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  High Fidelity Entanglement in a trapped ion chain

   Department of Physics

  ,  Applications accepted all year round  Funded PhD Project (European/UK Students Only)

About the Project

Scaling up quantum technology systems based on laser cooled atoms or ions depends not only on chip-scale components for trapping, but also on accurate means for high-fidelity coherent control. Teams at NPL & Strathclyde have demonstrated entangled systems based on trapped ions and Rydberg atoms respectively. While different, these systems share similar challenges to achieving high fidelity of the requisite processes including coherent control and state readout using optical interrogation techniques. For example, deficiencies in the noise spectrum of lasers for coherent operations lead to infidelities in both systems; yet the techniques to quantify noise contributions, such as those developed by NPL, are common. 

We are seeking to recruit a PhD student to work embedded within the trapped ion team at NPL lead by Dr. Alastair Sinclair. Work on the trapped ion platform will focus on upgrading the NPL ion microtrap system to extend it from strings of two, to up to ten, entangled ions. Use of larger entangled ion strings permits measurement beyond the standard quantum limit, enabling Heisenberg-limited spectroscopy that can outperform equivalent measurements on a string of uncorrelated ions. As well as leading to high impact publications, in future this will enable entanglement-enhanced clock metrology for the development of timing standards offering accuracy beyond current state-of-the-art to achieve high precision at short timescales. By performing a systematic characterisation of the system performance to quantify sources of infidelities, the limits for practical scaling and a roadmap for future development will also be identified.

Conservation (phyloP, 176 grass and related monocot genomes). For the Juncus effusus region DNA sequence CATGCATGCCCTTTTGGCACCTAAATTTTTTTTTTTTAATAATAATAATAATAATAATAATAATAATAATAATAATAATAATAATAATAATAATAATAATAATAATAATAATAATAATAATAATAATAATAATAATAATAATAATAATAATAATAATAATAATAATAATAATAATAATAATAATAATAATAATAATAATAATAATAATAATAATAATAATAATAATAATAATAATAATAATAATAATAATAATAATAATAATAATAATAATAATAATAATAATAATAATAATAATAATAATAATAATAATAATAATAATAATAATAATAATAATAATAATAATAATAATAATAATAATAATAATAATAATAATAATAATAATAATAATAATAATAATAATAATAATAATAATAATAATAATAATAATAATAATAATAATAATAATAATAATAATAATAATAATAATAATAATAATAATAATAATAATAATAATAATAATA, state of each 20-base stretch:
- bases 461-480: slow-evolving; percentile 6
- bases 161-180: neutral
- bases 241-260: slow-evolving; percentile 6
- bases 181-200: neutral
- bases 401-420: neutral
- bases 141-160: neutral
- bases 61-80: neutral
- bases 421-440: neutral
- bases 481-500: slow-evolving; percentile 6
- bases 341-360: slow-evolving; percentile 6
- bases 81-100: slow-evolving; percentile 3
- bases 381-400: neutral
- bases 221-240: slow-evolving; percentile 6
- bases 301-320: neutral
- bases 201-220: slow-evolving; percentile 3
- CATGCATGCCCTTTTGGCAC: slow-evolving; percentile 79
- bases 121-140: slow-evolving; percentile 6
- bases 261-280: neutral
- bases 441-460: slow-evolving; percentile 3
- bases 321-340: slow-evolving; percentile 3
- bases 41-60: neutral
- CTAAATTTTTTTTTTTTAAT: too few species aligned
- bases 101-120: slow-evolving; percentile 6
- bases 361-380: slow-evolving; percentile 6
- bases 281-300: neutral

This work will be undertaken in close collaboration with a student based at Strathclyde developing developing a new dual-species neutral atom platform for quantum computing and simulation, where the independent atomic species can be exploited to perform cross-talk free readout and the first characterisation of interspecies atomic couplings mediated by highly-excited Rydberg states. Across the projects, we will focus on collaborative solutions to common problems to advance the capability and performance of the two platforms to exploit the close synergies and expertise of both research teams.

Students will receive advanced training in quantum technologies provided by both the International Graduate School for Quantum Technologies lead by Strathclyde as well as the Postgraduate Measurement Institute at NPL. 

For more information or to discuss the project, please contact Dr Jonathan Pritchard -

Computer Science (8) Physics (29)

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